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" 'Mary Turner, wife of Richard Turner, a farmer at Ngesi, was found murdered on the front verandah of their homestead yesterday morning. The houseboy who has been arrested, has confessed to the crime. No motive has been discovered.'

The above lines form the introduction to Doris Lessing's first novel, The Grass is Singing, which was published in 1950 and brought her immediate recognition. It is the story of a doomed marriage, set against the background of the African veld, and of the mounting tension, not only between Europeans and black Africans, but also between the British and the white Boers, descendants of the Dutch who landed in the Cape in the 1 7th century and spread through Southern Africa.

Doris Lessing's book was written in 1949 and set in the 1930s, and although theaction takes place in Rhodesia, it is the psychological aspect of racism irrespective of the boundaries of continent or country which is the theme of the story. And this is what interested me most — black versus white, cowboy versus Indian. What went on in their minds? Why did they fight?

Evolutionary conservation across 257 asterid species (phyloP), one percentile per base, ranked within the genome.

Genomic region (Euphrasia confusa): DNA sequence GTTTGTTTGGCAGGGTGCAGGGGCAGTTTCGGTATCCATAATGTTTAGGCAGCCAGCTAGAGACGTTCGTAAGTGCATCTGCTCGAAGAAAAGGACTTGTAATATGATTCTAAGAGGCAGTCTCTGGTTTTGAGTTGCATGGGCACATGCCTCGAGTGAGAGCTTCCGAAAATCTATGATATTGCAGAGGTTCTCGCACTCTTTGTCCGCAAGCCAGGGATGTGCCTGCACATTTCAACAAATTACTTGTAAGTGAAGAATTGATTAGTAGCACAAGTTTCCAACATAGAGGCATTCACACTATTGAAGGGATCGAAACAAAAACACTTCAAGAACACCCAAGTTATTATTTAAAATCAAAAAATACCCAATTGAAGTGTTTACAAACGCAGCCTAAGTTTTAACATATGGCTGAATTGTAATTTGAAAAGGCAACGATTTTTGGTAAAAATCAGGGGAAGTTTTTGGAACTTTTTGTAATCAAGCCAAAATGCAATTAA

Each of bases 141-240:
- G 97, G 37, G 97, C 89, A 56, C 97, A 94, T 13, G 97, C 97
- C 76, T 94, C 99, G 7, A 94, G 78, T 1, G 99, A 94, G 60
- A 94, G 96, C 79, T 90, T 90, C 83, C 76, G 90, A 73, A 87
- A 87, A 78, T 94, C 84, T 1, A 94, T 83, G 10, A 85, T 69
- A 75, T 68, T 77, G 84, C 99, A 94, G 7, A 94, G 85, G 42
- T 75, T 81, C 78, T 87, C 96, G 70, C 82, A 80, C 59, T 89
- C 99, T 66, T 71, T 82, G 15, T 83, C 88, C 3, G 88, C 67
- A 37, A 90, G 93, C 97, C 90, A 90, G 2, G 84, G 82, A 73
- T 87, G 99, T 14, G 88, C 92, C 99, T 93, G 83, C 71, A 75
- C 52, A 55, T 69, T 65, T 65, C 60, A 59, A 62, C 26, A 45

In The Grass is Singing we are given some insight. How racism is a by-product of inner tensions. How Mary Turner, played by American actress Karen Black, is unable to love her husband, is unabie to understand herself, is unable to escape from some childhood trauma. She is a deeply disturbed person, as racists often are and, unable to come to terms with her own nature, she gives vent to her feelings by turning against the nature that surrounds her — the insects, the heat and of course the black Africans, powerless in the hands of their white masters.

It is because of the universal nature of Doris Lessing's main topic that I updated the action from the 1930s to 1 960.1 feei South Africa is going to be one of the most important political spots in the world and that 1960, when the tirst big massacre at Sharpeville took place, marks the turning point in South African politics with the blacks becoming more militant and the whites more frightened and repressive."

Michael Raeburn